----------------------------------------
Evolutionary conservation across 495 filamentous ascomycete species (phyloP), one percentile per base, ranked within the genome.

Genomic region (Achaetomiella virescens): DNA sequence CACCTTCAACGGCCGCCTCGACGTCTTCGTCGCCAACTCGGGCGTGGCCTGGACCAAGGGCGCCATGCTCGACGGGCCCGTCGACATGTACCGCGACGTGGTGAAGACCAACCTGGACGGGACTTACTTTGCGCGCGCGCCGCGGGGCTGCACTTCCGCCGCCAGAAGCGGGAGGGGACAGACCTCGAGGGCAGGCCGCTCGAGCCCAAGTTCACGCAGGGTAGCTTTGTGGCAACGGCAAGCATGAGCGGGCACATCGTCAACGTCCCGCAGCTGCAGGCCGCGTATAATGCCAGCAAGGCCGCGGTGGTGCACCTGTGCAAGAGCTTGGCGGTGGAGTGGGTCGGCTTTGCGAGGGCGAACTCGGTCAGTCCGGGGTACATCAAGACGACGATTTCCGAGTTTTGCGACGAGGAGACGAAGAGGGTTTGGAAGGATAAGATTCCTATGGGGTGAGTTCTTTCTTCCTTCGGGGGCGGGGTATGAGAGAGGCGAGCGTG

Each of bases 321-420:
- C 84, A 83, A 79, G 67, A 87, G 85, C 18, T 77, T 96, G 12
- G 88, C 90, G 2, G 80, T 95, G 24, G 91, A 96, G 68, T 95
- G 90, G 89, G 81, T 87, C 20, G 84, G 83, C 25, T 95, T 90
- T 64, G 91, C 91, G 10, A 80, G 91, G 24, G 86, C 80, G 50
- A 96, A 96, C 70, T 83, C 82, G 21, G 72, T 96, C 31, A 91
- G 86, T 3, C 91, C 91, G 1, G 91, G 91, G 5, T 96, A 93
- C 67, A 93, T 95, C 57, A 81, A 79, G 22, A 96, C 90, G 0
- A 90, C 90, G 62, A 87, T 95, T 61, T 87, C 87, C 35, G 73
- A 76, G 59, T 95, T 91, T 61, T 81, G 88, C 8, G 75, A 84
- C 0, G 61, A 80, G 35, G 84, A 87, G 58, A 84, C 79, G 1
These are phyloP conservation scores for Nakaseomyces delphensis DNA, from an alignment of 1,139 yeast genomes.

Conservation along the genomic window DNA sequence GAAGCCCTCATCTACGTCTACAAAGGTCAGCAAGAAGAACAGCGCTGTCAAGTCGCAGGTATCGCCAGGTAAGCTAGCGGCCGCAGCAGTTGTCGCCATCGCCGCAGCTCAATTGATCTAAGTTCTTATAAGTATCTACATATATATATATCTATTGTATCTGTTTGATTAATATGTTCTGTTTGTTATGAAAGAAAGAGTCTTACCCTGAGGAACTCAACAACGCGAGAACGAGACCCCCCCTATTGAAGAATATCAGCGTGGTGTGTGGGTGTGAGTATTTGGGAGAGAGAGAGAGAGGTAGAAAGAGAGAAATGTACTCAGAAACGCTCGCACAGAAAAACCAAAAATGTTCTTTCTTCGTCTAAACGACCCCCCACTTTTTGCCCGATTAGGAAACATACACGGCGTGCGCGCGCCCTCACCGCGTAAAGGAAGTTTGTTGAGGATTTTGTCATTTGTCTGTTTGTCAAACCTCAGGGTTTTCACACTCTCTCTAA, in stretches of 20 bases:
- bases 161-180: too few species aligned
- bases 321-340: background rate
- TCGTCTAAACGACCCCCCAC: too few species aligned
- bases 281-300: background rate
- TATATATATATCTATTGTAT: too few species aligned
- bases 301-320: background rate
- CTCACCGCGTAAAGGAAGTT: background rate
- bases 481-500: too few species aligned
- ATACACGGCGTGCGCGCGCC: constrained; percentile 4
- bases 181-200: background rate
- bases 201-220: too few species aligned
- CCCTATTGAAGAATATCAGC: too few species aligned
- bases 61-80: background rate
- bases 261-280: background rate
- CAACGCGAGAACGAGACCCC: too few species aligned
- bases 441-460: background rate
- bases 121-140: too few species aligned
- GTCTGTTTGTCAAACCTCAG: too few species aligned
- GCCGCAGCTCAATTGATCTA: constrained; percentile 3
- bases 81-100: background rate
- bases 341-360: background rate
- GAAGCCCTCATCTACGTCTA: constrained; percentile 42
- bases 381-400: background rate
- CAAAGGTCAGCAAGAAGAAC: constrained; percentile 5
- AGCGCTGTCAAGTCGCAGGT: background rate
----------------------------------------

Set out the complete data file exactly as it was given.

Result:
Evolutionary conservation across 495 filamentous ascomycete species (phyloP), one percentile per base, ranked within the genome.

Genomic region (Achaetomiella virescens): DNA sequence CACCTTCAACGGCCGCCTCGACGTCTTCGTCGCCAACTCGGGCGTGGCCTGGACCAAGGGCGCCATGCTCGACGGGCCCGTCGACATGTACCGCGACGTGGTGAAGACCAACCTGGACGGGACTTACTTTGCGCGCGCGCCGCGGGGCTGCACTTCCGCCGCCAGAAGCGGGAGGGGACAGACCTCGAGGGCAGGCCGCTCGAGCCCAAGTTCACGCAGGGTAGCTTTGTGGCAACGGCAAGCATGAGCGGGCACATCGTCAACGTCCCGCAGCTGCAGGCCGCGTATAATGCCAGCAAGGCCGCGGTGGTGCACCTGTGCAAGAGCTTGGCGGTGGAGTGGGTCGGCTTTGCGAGGGCGAACTCGGTCAGTCCGGGGTACATCAAGACGACGATTTCCGAGTTTTGCGACGAGGAGACGAAGAGGGTTTGGAAGGATAAGATTCCTATGGGGTGAGTTCTTTCTTCCTTCGGGGGCGGGGTATGAGAGAGGCGAGCGTG

Each of bases 321-420:
- C 84, A 83, A 79, G 67, A 87, G 85, C 18, T 77, T 96, G 12
- G 88, C 90, G 2, G 80, T 95, G 24, G 91, A 96, G 68, T 95
- G 90, G 89, G 81, T 87, C 20, G 84, G 83, C 25, T 95, T 90
- T 64, G 91, C 91, G 10, A 80, G 91, G 24, G 86, C 80, G 50
- A 96, A 96, C 70, T 83, C 82, G 21, G 72, T 96, C 31, A 91
- G 86, T 3, C 91, C 91, G 1, G 91, G 91, G 5, T 96, A 93
- C 67, A 93, T 95, C 57, A 81, A 79, G 22, A 96, C 90, G 0
- A 90, C 90, G 62, A 87, T 95, T 61, T 87, C 87, C 35, G 73
- A 76, G 59, T 95, T 91, T 61, T 81, G 88, C 8, G 75, A 84
- C 0, G 61, A 80, G 35, G 84, A 87, G 58, A 84, C 79, G 1
These are phyloP conservation scores for Nakaseomyces delphensis DNA, from an alignment of 1,139 yeast genomes.

Conservation along the genomic window DNA sequence GAAGCCCTCATCTACGTCTACAAAGGTCAGCAAGAAGAACAGCGCTGTCAAGTCGCAGGTATCGCCAGGTAAGCTAGCGGCCGCAGCAGTTGTCGCCATCGCCGCAGCTCAATTGATCTAAGTTCTTATAAGTATCTACATATATATATATCTATTGTATCTGTTTGATTAATATGTTCTGTTTGTTATGAAAGAAAGAGTCTTACCCTGAGGAACTCAACAACGCGAGAACGAGACCCCCCCTATTGAAGAATATCAGCGTGGTGTGTGGGTGTGAGTATTTGGGAGAGAGAGAGAGAGGTAGAAAGAGAGAAATGTACTCAGAAACGCTCGCACAGAAAAACCAAAAATGTTCTTTCTTCGTCTAAACGACCCCCCACTTTTTGCCCGATTAGGAAACATACACGGCGTGCGCGCGCCCTCACCGCGTAAAGGAAGTTTGTTGAGGATTTTGTCATTTGTCTGTTTGTCAAACCTCAGGGTTTTCACACTCTCTCTAA, in stretches of 20 bases:
- bases 161-180: too few species aligned
- bases 321-340: background rate
- TCGTCTAAACGACCCCCCAC: too few species aligned
- bases 281-300: background rate
- TATATATATATCTATTGTAT: too few species aligned
- bases 301-320: background rate
- CTCACCGCGTAAAGGAAGTT: background rate
- bases 481-500: too few species aligned
- ATACACGGCGTGCGCGCGCC: constrained; percentile 4
- bases 181-200: background rate
- bases 201-220: too few species aligned
- CCCTATTGAAGAATATCAGC: too few species aligned
- bases 61-80: background rate
- bases 261-280: background rate
- CAACGCGAGAACGAGACCCC: too few species aligned
- bases 441-460: background rate
- bases 121-140: too few species aligned
- GTCTGTTTGTCAAACCTCAG: too few species aligned
- GCCGCAGCTCAATTGATCTA: constrained; percentile 3
- bases 81-100: background rate
- bases 341-360: background rate
- GAAGCCCTCATCTACGTCTA: constrained; percentile 42
- bases 381-400: background rate
- CAAAGGTCAGCAAGAAGAAC: constrained; percentile 5
- AGCGCTGTCAAGTCGCAGGT: background rate